We each had our own stocking full of fruit, nuts, and candy, even mother and daddy. We had no fireplace, so we hung them on the wall. Mother had the Sears catalog for us to look at and dream about what all Santa was going to bring us. She had us circle the things that we wanted. Then she had us go back and pick only ten things that we wanted. We always got most of what was on our lists. My favorite smell is of a real tree, and my new baby dolls. I loved books even then. I loved the smell of new books. I always got at least one baby doll, books, and mother and daddy gave us clothes, or things we needed. As I got older, I had to have Barbie, Ken, Allen, Midge dolls, and all their clothes and house. I loved to read and write even as a little girl.

Even at 58, I still have my dolls, books, and teddy bears. 

Christmas Tree, Dec. 8, 2012

Mother nurtured my love for books and reading. She taught us the correct way to spell, by making us read the Dictionary and playing Scrabble. Her work was never done, and daddy worked all the time. If he was not at work, then he was working in our yard. We always had one of the most beautiful yards in our neighborhood. We lived at 1709 Cheston Drive, Jacinto City, Texas. We had loads of neighbors and we were all close with them. We played lots of games together like “kick ball”, football, baseball, and “hide and seek”. Someone was always having a birthday party. We had lots of parties. We celebrated life. Daddy was an excellent cook too, and made the best barbecue chicken ever. He made his own barbecue sauce. He loved Worcestershire sauce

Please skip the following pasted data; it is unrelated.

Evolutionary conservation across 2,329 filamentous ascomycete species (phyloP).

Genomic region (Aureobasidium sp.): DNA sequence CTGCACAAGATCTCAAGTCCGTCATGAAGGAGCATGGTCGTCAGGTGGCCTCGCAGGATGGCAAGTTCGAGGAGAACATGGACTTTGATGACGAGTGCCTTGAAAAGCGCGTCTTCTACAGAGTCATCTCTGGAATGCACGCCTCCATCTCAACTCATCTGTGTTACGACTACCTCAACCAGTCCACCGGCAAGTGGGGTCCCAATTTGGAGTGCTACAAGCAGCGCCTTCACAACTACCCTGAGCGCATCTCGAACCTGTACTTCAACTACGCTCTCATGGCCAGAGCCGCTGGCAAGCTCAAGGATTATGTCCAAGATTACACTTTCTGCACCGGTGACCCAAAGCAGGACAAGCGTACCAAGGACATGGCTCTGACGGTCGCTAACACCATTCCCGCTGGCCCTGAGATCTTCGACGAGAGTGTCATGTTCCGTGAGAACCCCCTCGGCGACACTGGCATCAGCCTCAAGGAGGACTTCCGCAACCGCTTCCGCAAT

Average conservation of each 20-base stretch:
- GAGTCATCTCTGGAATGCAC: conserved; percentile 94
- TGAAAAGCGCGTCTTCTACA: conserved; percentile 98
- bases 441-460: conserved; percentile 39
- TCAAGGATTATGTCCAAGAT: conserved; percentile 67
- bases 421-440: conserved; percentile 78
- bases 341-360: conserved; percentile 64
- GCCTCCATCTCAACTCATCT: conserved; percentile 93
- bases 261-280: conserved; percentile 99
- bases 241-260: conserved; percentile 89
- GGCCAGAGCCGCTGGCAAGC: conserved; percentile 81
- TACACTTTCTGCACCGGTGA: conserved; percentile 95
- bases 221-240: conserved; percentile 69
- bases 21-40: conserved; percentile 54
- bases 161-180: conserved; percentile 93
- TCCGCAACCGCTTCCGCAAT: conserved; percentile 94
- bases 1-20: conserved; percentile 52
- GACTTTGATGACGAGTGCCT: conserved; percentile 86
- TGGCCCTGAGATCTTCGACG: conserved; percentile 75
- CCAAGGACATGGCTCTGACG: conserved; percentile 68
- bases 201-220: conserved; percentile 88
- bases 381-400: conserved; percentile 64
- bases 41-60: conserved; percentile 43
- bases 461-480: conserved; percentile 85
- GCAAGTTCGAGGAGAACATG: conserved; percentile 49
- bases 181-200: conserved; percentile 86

We visited our maternal grandparents on Christmas Eve, Santa came on Christmas morning, and then we still had Christmas night to look forward to at my paternal grandmother‘s house. My paternal grandmother, Elizabeth Annie “Bessie” (Mazac) Frederick, was really poor and had very little materially, but she always had sweets and soda pop for us. She made the best Kolaches because she was Moravian. She always had something small for us to open. We were so excited to bring our Christmas presents to show off to grandma Bessie. She was a Widow and raised five children on her own. My paternal grandfather died before mother and daddy married, so I never got the chance to know him. She was a Custodian for the Crosby ISD for years. She loved her family and lived for them. She was Catholic and attended mass regularly. 

We were richly blessed to be born at that time in Texas and America. The best country in the world to live in, even with all the corruption in our politicians. We need to elect more Godly people to run our country. God bless America. God save America.

Our Seven Year Anniversary of Our First Date~~God Answered My Prayers


Sally & Leonard Tudor, Jan. 27, 2006, Houston, TX

Today was the seventh anniversary of our first date. God does work miracles. I had almost given up all hope of finding a nice and sane man. The “pickings” were pretty “thin”!! The men were either sex addicts, alcoholic, married, or abusive.